From d 0 to 91, no diet form x feeder design interactions were observed for ADG. Pigs fed pelleted diets had a tendency for improved (P < 0.07) ADG compared to those given meal diets. In addition, pigs fed with wet-dry feeders had improved (P < 0.01) ADG compared to those with conventional dry feeders. A diet form x feeder design interaction was observed (P < 0.04) for ADFI. When using a wet-dry feeder, pigs given meal diets had similar ADFI as those fed pelleted diets. However, when using dry feeders, pigs given pelleted diets had a much greater ADFI than pigs fed meal diets. In addition, a diet form x feeder design interaction was observed for F/G. Pigs fed both meal and pelleted diets via wet-dry feeders had similar F/G, but pigs fed pelleted diets in a conventional dry feeder had poorer F/G compared to pigs given meal diets in a conventional dry feeder. The pellets used during this experiment had average percentage fines of 35.1 ± 19% and an average pellet durability index (PDI) of 75.8 ± 8.4.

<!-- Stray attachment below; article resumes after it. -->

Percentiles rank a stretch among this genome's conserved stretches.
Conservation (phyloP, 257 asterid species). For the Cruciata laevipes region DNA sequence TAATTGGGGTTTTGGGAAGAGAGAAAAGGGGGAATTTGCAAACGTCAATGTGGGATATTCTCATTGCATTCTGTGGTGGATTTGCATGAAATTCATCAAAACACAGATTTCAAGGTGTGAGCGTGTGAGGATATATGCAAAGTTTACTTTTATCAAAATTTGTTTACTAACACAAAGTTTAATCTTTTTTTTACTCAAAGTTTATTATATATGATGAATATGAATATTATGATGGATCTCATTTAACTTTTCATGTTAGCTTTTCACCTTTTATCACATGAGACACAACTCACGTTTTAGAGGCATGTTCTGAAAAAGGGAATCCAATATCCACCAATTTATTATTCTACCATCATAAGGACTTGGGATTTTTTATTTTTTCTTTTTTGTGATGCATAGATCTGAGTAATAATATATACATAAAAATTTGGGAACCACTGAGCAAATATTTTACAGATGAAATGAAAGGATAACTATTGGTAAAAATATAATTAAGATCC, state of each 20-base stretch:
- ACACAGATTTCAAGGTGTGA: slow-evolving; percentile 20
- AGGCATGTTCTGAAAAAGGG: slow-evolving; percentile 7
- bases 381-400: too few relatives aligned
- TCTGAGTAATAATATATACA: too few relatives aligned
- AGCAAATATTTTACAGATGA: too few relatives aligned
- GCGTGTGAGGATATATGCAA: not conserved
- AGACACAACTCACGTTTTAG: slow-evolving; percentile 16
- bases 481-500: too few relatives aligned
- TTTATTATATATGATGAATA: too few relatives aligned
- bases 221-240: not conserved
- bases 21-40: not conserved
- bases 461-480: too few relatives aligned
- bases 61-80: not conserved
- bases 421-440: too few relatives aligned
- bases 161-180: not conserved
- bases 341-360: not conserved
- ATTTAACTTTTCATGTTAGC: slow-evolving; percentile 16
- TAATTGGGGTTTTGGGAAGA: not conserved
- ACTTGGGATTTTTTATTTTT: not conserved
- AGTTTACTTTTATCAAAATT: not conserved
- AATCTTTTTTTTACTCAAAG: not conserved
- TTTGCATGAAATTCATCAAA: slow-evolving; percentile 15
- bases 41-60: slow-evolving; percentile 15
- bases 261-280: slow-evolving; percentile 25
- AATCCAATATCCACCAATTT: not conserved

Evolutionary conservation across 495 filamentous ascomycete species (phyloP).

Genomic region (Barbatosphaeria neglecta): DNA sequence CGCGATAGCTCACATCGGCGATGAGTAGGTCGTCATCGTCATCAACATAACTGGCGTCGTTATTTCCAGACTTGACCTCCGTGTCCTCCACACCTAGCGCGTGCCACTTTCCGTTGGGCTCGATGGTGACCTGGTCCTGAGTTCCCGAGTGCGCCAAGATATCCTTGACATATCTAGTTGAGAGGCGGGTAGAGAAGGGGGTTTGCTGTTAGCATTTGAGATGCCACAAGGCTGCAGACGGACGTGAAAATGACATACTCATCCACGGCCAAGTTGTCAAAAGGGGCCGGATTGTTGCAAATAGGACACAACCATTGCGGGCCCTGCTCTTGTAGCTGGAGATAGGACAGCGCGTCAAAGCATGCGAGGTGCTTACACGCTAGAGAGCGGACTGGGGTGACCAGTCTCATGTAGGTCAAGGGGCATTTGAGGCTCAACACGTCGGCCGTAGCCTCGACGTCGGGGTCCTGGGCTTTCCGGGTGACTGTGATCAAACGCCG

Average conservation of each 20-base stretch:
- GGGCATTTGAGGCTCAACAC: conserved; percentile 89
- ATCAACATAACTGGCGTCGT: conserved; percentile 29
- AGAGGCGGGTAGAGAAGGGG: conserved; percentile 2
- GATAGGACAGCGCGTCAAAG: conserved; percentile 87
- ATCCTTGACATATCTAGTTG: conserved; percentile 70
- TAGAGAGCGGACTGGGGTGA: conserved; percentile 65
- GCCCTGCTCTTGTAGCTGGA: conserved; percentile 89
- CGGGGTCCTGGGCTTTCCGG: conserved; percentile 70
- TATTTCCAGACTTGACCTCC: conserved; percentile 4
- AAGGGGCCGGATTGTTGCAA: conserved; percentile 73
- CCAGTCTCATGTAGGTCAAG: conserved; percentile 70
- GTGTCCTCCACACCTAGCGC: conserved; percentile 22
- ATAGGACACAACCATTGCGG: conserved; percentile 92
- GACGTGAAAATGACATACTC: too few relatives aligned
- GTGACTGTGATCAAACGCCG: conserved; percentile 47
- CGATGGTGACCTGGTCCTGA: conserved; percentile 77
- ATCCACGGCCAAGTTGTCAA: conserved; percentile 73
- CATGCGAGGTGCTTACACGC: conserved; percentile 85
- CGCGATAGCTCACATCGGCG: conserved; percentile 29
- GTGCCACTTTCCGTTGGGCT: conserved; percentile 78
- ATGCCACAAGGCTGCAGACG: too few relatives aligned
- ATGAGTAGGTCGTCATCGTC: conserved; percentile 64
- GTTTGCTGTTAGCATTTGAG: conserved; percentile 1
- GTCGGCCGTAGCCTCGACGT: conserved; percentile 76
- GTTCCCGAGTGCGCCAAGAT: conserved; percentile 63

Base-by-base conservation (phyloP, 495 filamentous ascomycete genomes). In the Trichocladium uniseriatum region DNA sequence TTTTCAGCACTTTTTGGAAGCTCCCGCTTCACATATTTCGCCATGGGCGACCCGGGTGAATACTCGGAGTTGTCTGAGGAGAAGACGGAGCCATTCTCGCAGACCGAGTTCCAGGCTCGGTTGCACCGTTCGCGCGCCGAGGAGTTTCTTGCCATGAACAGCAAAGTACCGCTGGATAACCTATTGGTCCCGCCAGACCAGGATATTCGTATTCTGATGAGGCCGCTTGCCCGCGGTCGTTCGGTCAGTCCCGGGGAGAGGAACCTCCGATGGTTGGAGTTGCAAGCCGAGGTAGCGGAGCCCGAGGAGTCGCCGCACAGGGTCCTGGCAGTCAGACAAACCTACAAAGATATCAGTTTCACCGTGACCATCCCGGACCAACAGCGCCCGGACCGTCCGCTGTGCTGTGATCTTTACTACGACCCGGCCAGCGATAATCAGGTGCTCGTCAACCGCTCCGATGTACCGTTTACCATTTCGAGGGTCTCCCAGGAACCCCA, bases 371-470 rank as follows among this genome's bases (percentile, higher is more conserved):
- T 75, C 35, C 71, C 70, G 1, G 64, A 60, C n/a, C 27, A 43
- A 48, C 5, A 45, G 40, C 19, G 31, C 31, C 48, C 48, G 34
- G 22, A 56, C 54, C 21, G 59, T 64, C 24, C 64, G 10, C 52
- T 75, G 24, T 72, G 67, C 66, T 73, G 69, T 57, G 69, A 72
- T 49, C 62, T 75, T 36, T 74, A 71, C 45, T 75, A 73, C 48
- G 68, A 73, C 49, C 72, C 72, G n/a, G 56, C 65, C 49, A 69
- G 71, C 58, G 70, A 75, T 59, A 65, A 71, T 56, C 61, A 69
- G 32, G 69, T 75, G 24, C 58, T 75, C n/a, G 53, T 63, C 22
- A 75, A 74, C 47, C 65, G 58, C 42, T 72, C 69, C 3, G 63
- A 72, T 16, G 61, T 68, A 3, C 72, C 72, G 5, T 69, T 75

We attribute the interactions to the poor pellet quality, leading to more feed wastage from the dry feeders. It is suggested that pellet quality is important to decrease feed wastage and sorting by the pigs and to optimize growth performance.
AJ Myers, JR Bergstrom, MD Tokach, SS Dritz, RD Goodband, JM DeRouchey, and JL Nelssen, 2010. Swine day, Kansas State University, Report progress 1038: 209-215.